Know your supply chain

At a recent Brexit Stakeholder Event hosted by the Health Products Regulatory Authority (HPRA), more than 400 industry representatives were given a detailed briefing on the preparations being made to mitigate the impacts of Brexit and ensure continuity of supply of potentially life-saving medicines and medical devices to Irish patients.

Aoife Farrell, Health Products Distribution Manager with the HPRA, advised companies to ensure that they had detailed knowledge of their supply chains, and posed a number of questions. “I can’t stress enough the importance of mapping out your supply chain in detail – all the way from the raw materials needed to manufacture to the end product reaching the patient. Do you know where the active substance comes from; do you know how it gets here; does it transit the UK, or does it come from a UK manufacturing or storage facility; and what new regulatory and customs requirements do you need to be familiar with?”

 

Pharmaceuticals

From a regulatory point of view, when the UK becomes a third country products will have to be tested and certified at the point of import into the EU. The EU authorisation system for pharmaceutical products has a number of layers to it and these will have to be dealt with following Brexit. HPRA emphasised that it will work with stakeholders in managing their pathway to regulatory compliance in the event of a “no deal” Brexit.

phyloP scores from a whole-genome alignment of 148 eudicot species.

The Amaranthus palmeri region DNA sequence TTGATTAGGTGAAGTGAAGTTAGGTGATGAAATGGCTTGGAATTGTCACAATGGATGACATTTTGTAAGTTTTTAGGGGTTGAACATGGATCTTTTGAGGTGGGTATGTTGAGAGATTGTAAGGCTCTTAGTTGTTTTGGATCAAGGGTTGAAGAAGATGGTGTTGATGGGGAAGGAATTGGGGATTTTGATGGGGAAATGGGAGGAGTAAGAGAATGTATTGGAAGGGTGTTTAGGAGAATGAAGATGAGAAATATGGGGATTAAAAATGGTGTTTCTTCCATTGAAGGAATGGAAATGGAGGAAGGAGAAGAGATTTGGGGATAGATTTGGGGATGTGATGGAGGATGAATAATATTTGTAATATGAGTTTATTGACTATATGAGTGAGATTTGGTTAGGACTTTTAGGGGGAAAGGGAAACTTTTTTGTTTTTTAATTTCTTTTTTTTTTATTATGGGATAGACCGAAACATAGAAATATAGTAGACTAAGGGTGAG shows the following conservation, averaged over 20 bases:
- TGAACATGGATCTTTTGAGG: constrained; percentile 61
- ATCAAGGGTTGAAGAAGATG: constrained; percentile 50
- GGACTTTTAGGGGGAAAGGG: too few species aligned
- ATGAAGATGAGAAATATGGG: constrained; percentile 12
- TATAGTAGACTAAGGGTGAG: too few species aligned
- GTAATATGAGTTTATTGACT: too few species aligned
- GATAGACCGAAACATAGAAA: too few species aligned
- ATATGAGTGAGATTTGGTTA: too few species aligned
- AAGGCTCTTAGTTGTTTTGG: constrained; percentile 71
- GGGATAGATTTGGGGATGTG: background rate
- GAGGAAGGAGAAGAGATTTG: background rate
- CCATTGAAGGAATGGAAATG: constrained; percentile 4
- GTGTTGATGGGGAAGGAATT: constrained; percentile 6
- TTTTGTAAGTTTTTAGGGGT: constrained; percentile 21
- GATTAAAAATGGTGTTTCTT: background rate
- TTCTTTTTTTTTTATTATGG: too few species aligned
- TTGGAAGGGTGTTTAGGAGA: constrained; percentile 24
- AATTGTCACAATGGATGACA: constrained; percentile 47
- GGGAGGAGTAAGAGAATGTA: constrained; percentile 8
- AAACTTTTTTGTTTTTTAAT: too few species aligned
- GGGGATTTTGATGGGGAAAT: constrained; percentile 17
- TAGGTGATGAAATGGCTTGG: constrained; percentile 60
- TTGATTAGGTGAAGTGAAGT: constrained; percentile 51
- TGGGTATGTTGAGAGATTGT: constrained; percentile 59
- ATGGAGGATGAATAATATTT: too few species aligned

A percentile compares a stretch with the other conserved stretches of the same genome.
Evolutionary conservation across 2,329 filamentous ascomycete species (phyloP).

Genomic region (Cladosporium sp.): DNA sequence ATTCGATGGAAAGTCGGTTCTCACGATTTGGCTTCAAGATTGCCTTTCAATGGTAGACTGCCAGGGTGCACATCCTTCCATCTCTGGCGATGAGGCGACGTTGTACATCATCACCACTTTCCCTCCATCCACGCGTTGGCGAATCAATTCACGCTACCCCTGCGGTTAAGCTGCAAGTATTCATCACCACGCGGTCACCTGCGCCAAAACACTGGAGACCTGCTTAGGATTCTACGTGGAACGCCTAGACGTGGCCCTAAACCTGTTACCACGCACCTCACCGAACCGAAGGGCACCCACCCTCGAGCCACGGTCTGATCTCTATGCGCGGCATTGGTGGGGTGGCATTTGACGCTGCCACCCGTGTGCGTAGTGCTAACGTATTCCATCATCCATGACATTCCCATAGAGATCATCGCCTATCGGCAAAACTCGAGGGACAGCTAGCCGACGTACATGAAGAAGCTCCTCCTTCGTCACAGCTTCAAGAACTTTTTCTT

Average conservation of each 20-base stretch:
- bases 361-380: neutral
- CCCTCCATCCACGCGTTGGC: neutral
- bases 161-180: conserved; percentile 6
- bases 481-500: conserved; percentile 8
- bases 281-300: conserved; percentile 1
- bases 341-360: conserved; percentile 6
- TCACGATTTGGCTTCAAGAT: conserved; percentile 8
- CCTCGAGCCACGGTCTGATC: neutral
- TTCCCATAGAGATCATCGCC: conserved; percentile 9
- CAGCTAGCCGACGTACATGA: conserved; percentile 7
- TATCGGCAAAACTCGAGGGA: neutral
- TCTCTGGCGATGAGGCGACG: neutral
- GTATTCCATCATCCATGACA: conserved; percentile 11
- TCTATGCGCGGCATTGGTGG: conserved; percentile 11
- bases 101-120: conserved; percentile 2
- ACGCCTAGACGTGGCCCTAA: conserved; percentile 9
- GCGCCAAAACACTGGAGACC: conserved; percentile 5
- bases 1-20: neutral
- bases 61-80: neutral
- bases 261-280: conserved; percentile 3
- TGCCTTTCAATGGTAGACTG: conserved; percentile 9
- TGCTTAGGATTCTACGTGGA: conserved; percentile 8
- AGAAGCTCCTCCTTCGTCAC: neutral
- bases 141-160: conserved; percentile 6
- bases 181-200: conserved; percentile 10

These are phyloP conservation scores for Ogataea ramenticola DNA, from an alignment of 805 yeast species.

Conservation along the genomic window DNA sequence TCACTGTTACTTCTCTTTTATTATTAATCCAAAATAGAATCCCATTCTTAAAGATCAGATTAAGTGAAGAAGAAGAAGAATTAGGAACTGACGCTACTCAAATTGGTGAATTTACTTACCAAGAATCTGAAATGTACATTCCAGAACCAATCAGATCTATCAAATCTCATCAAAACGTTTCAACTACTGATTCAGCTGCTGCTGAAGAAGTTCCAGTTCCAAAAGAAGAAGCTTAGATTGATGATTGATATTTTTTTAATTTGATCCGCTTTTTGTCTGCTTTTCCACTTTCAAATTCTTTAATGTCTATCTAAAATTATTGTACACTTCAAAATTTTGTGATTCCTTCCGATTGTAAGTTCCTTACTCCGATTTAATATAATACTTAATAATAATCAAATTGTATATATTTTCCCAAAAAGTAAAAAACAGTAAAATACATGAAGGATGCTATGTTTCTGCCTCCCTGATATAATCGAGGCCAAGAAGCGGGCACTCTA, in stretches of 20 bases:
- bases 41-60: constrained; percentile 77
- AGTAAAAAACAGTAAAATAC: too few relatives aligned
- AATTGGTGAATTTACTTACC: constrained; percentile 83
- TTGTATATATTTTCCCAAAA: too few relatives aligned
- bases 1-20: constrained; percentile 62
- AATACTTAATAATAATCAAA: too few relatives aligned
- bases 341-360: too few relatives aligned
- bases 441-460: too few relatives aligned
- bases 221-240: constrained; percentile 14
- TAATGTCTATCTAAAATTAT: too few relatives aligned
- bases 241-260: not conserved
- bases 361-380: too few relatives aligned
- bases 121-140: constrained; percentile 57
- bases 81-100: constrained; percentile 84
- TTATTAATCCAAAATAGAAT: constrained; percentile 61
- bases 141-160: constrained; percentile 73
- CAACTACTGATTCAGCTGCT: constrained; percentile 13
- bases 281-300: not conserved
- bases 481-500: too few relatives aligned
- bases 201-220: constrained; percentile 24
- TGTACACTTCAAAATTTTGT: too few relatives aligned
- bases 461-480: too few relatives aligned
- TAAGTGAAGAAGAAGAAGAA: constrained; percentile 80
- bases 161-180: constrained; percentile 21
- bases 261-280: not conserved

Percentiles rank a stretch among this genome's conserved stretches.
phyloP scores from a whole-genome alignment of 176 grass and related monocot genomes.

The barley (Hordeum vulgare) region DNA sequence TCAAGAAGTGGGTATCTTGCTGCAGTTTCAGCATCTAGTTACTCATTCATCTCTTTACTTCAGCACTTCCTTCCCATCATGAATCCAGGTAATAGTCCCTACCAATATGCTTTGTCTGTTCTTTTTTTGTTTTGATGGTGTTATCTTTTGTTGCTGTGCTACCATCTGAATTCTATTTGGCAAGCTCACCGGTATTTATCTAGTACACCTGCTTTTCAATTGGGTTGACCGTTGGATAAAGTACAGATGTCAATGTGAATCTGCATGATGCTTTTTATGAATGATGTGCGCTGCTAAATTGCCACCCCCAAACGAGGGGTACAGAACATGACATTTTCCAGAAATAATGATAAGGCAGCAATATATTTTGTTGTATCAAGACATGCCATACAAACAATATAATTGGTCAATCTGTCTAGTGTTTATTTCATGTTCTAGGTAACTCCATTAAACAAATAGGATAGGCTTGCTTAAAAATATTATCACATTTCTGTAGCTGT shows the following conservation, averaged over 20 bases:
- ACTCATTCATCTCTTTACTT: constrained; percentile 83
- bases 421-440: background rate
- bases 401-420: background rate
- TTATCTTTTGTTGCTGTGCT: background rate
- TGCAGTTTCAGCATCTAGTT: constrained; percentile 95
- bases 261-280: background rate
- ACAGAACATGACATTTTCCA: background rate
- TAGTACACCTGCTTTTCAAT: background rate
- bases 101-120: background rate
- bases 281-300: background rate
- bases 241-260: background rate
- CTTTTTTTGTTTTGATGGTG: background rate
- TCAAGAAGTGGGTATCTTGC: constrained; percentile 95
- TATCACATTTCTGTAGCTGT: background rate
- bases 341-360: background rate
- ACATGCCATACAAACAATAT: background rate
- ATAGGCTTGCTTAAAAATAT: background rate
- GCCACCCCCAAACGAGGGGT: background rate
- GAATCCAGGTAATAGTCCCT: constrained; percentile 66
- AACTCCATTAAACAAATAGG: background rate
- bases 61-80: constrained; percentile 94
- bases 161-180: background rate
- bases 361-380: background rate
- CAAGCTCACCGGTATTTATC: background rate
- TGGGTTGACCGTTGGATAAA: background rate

The situation was eased somewhat as the UK Government announced that EU Community Marketing Authorisations will be converted to UK Marketing Authorisations following the UK’s departure from the EU.

 

Medical Devices

The role for HPRA for medical devices is quite different as they do not authorise medical devices. These products are certified by more than 50 notified bodies across the EU. However, it is estimated that up to 40 per cent of medical device products sold in Europe are certified by UK bodies.

Niall MacAleenan, Head of the Medical Devices Department, HPRA, explained that the European Commission announced some time ago that certificates issued by UK bodies will become invalid in the event of no deal being reached on withdrawal. This requires Irish manufacturers to explore alternative certification arranges and distributors and importers to engage with their suppliers to encourage them to secure alternative certification, or to find alternative products which are certified by notified bodies within the EU-27.